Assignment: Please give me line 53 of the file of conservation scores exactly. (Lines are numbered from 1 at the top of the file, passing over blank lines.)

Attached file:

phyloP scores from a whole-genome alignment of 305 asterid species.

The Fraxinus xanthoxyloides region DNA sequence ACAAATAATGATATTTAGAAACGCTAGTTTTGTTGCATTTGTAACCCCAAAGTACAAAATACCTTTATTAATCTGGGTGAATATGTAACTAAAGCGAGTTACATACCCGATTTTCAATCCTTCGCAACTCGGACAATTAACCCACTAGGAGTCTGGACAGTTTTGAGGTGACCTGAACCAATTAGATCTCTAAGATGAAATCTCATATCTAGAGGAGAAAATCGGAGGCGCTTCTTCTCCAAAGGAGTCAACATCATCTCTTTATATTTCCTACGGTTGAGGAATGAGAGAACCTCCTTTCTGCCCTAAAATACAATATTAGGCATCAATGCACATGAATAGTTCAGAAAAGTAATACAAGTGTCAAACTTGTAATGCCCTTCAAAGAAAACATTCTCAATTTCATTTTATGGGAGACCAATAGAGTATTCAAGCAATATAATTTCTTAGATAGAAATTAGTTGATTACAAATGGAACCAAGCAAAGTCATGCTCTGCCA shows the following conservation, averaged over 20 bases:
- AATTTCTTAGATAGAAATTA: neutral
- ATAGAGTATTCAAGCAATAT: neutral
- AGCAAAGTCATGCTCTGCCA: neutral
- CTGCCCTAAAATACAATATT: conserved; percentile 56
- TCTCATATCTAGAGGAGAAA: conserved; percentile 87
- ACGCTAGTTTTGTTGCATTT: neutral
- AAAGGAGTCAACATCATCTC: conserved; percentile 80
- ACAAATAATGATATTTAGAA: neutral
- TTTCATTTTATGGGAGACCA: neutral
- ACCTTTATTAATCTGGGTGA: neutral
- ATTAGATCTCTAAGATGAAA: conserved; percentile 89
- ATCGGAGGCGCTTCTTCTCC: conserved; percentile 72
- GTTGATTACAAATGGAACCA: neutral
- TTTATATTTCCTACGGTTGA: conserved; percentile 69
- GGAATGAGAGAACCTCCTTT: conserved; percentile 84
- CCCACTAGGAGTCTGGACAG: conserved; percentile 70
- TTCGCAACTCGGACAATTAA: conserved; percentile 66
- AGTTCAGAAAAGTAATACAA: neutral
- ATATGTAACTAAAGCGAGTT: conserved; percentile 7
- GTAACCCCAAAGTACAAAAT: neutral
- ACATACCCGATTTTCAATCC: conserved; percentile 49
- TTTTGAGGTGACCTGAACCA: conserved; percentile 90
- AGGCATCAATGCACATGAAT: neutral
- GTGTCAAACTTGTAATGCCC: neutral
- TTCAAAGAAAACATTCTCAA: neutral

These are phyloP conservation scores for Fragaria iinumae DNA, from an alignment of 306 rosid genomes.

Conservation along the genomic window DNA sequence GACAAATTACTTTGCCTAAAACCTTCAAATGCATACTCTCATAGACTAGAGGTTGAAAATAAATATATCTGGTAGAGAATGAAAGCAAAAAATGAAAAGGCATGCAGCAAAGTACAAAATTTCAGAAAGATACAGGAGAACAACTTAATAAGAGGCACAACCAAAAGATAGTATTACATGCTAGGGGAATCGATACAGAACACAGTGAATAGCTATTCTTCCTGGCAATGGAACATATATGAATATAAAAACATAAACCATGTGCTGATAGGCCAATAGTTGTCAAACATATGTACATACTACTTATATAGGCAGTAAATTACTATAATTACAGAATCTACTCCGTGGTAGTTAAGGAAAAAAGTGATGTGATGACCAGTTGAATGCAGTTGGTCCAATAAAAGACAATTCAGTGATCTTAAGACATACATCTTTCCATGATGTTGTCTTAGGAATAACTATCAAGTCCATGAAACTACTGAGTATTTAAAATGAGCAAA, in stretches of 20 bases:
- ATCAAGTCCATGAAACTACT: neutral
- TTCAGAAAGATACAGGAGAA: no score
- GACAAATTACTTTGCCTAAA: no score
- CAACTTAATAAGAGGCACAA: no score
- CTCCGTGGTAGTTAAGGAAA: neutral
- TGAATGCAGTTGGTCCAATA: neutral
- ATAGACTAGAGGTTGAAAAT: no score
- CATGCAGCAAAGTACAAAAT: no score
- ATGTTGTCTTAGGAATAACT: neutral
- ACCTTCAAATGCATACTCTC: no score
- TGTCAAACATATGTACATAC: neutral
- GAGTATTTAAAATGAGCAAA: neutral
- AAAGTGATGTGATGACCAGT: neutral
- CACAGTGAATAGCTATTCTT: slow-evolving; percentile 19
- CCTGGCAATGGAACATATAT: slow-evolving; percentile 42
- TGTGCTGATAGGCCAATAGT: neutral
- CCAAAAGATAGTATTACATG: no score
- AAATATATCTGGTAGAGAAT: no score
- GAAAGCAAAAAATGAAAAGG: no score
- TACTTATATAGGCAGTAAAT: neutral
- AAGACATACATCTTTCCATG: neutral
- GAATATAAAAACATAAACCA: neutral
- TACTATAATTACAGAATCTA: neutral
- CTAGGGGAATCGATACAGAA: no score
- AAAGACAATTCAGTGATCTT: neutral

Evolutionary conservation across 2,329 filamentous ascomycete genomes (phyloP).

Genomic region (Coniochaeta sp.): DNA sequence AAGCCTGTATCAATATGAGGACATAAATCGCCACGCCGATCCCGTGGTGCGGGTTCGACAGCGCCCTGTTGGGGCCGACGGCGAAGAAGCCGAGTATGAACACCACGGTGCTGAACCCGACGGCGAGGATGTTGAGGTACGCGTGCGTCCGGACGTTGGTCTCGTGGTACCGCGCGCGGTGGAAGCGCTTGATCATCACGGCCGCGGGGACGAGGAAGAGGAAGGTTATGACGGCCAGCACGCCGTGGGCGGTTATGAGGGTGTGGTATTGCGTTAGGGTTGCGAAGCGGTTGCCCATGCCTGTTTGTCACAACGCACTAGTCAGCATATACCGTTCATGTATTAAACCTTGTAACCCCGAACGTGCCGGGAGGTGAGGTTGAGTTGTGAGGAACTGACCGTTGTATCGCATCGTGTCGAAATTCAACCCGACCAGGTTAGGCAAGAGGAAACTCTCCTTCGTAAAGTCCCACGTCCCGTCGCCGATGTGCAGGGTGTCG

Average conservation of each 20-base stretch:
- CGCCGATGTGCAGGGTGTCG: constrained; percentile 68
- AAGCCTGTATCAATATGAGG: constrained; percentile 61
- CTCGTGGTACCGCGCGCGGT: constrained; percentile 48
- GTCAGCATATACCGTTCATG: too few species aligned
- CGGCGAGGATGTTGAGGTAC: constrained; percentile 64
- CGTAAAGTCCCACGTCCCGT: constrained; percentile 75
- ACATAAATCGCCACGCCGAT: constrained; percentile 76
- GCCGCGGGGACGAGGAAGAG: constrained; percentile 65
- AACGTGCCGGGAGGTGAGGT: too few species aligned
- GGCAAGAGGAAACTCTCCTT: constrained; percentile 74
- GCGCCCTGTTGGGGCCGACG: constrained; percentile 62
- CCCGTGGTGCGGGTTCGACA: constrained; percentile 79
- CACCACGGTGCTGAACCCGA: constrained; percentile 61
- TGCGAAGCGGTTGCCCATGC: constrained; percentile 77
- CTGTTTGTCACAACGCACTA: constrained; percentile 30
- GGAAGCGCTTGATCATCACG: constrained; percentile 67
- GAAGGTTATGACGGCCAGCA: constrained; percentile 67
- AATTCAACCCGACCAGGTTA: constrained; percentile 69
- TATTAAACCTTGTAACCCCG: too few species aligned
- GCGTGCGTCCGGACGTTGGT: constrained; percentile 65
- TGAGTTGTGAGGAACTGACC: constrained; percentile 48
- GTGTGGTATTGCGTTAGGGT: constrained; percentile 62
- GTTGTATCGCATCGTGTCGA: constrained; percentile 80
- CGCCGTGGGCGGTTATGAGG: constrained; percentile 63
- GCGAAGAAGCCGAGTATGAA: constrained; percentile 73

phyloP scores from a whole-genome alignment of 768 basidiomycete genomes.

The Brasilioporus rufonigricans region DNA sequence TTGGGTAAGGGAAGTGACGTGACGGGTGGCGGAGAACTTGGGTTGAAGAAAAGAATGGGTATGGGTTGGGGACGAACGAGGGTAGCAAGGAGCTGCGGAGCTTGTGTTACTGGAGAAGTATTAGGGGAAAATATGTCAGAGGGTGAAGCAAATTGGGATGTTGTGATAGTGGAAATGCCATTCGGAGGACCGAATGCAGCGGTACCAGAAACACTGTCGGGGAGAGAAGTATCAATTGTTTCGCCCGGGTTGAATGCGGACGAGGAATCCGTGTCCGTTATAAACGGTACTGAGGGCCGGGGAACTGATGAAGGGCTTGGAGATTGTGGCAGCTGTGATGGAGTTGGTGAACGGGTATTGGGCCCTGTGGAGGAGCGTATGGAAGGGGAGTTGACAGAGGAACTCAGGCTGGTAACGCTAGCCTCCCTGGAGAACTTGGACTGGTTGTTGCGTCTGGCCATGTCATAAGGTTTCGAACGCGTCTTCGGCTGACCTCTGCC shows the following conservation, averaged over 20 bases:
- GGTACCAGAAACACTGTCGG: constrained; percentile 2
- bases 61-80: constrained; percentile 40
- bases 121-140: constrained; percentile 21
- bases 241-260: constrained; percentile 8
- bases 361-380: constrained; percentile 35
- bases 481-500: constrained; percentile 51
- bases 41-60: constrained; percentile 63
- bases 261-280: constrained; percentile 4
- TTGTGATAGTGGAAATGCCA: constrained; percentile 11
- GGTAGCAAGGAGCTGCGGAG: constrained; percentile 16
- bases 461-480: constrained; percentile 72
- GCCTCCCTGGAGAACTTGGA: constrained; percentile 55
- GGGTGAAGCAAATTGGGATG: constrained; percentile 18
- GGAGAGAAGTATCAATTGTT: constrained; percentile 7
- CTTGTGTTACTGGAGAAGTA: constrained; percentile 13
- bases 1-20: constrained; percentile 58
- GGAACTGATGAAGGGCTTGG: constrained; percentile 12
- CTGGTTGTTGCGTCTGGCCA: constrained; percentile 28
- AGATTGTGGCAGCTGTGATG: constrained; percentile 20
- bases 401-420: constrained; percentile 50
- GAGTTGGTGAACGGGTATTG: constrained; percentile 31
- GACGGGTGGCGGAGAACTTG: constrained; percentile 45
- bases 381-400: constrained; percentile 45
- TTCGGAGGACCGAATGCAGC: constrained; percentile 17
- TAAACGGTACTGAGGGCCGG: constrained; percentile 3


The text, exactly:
- CTAGGGGAATCGATACAGAA: no score